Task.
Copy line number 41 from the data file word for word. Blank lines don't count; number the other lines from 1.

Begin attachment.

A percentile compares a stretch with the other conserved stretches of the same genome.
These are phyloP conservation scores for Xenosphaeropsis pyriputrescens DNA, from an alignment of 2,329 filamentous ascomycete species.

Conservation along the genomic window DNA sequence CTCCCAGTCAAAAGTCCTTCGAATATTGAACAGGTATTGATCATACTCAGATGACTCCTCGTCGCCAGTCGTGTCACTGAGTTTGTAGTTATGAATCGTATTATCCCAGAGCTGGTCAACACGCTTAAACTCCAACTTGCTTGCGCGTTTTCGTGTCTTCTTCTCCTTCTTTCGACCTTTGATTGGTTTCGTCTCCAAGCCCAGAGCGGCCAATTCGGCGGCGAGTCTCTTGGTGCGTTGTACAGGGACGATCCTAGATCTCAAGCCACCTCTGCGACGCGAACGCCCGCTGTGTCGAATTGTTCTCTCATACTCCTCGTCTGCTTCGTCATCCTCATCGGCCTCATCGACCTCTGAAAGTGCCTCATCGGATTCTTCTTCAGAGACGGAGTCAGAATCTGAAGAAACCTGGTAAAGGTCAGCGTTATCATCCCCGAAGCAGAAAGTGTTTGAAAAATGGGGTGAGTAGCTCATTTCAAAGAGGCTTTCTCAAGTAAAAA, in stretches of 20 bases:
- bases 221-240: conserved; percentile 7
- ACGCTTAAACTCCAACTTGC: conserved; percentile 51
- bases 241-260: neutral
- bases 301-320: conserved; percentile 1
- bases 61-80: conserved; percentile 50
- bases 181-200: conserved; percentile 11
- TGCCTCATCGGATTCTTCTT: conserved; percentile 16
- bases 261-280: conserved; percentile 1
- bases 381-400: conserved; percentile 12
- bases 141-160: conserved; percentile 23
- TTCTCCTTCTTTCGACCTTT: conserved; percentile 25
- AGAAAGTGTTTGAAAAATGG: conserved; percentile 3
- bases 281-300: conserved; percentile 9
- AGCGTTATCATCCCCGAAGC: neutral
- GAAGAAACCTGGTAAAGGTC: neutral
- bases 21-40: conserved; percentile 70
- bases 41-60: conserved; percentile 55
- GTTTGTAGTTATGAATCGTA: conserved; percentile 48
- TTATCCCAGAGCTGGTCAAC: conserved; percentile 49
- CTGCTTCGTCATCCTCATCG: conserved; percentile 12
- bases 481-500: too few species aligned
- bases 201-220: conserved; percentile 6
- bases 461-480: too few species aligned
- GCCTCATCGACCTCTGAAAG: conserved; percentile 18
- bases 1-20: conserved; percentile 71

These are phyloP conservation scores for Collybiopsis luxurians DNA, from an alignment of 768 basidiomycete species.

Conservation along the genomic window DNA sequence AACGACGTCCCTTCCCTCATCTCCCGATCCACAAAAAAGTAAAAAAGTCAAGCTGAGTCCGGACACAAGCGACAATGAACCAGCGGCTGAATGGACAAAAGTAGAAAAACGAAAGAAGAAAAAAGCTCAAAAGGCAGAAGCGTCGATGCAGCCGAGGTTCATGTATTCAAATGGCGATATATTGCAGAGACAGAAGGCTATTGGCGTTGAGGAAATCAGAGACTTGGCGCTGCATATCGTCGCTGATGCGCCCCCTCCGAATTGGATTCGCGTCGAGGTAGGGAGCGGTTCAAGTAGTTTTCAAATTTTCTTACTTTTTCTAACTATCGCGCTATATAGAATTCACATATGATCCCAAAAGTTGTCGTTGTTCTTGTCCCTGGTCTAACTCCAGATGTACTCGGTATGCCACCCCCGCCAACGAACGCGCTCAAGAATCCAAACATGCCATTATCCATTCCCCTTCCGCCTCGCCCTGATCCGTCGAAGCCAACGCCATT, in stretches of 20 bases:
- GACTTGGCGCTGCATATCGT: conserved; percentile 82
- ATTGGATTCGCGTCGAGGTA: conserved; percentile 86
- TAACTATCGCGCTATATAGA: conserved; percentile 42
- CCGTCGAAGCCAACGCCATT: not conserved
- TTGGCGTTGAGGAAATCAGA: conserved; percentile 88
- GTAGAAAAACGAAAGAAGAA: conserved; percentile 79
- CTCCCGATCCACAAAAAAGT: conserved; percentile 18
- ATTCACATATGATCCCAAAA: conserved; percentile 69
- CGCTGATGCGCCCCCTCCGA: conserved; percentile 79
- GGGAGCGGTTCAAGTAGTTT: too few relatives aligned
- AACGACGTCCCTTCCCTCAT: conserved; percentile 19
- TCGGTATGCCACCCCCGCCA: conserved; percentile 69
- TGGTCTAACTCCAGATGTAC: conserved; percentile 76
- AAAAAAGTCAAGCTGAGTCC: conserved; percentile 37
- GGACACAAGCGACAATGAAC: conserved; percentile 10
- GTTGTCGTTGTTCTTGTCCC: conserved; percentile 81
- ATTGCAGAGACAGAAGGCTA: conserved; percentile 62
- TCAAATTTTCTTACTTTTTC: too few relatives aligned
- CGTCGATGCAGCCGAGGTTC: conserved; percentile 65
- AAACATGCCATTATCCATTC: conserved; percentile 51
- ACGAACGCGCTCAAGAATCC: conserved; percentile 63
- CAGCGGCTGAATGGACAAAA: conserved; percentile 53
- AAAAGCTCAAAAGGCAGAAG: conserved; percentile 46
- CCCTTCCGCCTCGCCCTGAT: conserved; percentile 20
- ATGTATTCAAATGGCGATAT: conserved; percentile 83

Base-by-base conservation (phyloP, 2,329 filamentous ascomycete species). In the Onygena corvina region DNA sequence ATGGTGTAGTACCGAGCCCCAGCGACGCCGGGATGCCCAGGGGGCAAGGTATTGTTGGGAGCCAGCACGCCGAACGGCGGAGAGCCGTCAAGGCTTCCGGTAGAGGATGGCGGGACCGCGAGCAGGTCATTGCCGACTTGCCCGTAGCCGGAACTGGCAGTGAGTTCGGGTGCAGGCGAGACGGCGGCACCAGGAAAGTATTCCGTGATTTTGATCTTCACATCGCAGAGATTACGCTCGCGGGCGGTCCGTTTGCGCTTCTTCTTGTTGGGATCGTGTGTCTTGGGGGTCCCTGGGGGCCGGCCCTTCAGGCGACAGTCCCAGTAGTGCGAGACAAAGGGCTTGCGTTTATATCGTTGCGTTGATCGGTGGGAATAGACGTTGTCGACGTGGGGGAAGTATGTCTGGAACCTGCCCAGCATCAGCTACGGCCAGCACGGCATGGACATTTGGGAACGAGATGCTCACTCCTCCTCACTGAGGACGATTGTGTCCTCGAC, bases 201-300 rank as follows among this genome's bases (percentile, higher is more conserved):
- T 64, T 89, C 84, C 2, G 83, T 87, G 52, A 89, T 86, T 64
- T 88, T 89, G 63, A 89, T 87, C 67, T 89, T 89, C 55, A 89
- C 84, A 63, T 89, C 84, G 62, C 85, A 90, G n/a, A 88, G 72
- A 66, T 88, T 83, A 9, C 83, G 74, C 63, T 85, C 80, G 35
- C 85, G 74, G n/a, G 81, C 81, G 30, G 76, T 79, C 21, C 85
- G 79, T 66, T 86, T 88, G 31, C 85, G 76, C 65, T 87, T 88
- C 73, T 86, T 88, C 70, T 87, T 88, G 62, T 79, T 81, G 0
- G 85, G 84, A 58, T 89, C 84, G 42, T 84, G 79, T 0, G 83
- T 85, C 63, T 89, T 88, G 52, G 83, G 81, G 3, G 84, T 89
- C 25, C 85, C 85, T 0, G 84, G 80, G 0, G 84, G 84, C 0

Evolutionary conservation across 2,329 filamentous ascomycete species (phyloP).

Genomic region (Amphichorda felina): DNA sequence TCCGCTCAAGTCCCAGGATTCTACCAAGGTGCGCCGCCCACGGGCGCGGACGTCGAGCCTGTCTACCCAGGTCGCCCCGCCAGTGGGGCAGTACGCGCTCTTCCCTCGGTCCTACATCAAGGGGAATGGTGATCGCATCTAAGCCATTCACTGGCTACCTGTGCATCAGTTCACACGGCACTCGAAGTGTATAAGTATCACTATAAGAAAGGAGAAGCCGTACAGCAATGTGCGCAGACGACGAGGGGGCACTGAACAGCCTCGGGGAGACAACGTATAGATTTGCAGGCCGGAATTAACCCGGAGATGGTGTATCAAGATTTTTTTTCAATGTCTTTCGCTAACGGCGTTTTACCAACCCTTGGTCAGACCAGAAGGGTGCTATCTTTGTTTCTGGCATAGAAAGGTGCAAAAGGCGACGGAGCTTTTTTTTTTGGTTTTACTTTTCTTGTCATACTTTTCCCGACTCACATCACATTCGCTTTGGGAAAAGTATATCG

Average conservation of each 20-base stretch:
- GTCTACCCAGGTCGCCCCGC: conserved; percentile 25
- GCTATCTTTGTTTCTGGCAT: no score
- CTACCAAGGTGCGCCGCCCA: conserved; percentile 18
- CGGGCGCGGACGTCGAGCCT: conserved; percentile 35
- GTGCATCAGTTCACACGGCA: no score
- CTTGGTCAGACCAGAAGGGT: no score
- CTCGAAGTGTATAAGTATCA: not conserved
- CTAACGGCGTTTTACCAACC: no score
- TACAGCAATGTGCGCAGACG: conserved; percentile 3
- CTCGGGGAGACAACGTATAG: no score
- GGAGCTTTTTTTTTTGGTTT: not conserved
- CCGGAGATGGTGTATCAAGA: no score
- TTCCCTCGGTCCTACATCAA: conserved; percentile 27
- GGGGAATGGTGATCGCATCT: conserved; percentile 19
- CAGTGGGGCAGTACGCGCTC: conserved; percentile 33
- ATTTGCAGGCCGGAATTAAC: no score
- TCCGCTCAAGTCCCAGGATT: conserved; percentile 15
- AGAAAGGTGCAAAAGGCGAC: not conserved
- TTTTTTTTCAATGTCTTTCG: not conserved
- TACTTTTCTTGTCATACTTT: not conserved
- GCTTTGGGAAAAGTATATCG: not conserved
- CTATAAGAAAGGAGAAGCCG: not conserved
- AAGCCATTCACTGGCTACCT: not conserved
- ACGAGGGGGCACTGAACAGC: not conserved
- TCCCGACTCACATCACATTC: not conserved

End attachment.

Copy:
- AACGACGTCCCTTCCCTCAT: conserved; percentile 19